Fact Sheet on NEA's views regarding multiple measures for educators
Ensure That Single Statewide Standardized Assessments in Reading and Math Are Not the Primary Measures of School Quality and Student Learning in the ESEA Reauthorization
Current law holds all schools accountable based solely on how many students reach a specific point on the achievement scale on one standardized test in each of two subjects -- reading and math.
While the draft ESEA reauthorization bill under discussion in the House does allow for the use of multiple measures in Adequate Yearly Progress (AYP), it weights too heavily the two current state reading and math test results.
Under the House draft, standardized test scores will count for at least 85 percent of the AYP weight for elementary and middle schools, and 75 percent for high schools.
The House draft offers only two possible measures for elementary schools: results of other statewide tests and progress on reading and math tests for moving students from below basic to basic and from proficient to advanced. High schools have three additional measures, but the list is still too limited.
Current law uses overly narrow measures for school improvement, improperly labeling many schools as low-performing and imposing punishments on them.
While the House draft takes some steps in the right direction, provisions on multiple measures are still too restrictive and overly reliant on standardized test scores.
Testing experts time and time again caution against over-reliance on single assessment instruments. In an April 2007 letter to Senator Kennedy and Representative Miller, an independent group of testing experts stated "a single measure does not have the reliability and validity necessary to be the sole source of information used to make high stakes decisions." The experts also cautioned that "with regard to educational outcomes…other relevant information must be taken into account to assure fairness and validity of data driven decisions."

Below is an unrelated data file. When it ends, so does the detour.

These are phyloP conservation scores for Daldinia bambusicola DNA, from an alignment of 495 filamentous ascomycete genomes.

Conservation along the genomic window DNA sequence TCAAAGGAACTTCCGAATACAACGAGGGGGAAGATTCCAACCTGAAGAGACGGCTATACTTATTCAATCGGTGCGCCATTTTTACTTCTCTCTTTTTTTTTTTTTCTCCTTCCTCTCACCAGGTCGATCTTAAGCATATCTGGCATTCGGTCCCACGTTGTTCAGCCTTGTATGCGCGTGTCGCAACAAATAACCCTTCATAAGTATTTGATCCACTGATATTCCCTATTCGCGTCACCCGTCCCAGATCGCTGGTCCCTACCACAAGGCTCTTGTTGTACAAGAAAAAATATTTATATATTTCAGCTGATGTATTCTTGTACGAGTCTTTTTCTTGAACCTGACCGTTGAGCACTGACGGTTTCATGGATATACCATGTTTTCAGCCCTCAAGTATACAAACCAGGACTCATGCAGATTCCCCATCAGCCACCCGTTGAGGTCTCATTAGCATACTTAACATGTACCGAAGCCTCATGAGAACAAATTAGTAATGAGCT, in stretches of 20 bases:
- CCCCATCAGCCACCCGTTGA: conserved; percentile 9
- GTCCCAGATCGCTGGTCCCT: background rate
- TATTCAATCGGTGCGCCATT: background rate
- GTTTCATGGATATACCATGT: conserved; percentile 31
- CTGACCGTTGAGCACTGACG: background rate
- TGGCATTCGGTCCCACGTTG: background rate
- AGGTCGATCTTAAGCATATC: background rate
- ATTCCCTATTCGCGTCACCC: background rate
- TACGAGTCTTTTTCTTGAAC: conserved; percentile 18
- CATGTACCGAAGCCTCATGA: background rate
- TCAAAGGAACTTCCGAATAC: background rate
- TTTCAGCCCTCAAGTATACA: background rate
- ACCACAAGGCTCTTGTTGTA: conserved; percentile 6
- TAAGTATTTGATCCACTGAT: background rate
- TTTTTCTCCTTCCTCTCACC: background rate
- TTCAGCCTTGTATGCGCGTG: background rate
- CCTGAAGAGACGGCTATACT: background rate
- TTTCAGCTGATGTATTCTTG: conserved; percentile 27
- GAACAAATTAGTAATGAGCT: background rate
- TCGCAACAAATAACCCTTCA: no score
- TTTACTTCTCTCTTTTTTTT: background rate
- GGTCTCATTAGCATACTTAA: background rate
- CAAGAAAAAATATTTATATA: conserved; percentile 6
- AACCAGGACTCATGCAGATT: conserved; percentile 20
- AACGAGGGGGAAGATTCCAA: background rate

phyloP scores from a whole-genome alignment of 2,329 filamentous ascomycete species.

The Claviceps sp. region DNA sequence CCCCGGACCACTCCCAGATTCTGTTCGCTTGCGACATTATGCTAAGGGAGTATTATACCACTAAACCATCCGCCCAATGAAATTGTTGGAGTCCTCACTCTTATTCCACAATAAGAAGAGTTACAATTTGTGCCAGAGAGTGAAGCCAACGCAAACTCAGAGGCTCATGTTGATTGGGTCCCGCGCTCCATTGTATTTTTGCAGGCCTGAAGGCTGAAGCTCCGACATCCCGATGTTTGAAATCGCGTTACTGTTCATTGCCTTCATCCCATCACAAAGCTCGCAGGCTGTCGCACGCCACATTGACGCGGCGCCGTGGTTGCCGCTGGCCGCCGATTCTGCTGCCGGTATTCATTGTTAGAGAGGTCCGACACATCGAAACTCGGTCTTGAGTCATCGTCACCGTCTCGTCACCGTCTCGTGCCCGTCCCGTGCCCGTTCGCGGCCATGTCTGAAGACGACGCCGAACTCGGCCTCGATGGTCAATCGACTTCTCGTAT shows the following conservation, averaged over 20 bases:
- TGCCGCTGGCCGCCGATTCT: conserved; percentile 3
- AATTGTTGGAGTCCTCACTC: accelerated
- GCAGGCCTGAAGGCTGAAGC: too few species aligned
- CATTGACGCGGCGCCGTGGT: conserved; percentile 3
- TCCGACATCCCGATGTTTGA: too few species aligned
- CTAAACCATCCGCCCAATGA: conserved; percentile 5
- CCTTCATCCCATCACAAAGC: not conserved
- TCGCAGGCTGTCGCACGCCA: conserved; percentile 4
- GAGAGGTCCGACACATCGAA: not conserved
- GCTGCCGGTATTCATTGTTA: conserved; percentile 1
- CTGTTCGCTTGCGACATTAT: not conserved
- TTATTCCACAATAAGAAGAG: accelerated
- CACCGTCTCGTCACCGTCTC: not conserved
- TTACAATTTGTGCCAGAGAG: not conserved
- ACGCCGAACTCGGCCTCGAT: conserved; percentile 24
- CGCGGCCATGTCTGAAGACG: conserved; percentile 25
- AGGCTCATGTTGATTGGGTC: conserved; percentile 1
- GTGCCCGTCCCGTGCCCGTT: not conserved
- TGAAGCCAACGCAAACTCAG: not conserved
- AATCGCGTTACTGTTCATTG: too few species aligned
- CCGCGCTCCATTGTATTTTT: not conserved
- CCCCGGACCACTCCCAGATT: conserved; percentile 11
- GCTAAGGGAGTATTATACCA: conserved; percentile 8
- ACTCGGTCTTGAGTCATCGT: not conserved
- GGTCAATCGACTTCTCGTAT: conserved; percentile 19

Standardized tests are imperfect measures that assess student's memorization skills, rather than the ability to think critically and demonstrate 21st century skills.
The Education Sector report Margins of Error , released in 2006, found deep, structural problems stemming from the tremendous expansion of standardized testing.
NEA recommends adding attendance rates and in-grade retention rates to the list of allowable measures and allowing states to propose additional measures, subject to approval as part of their state plan.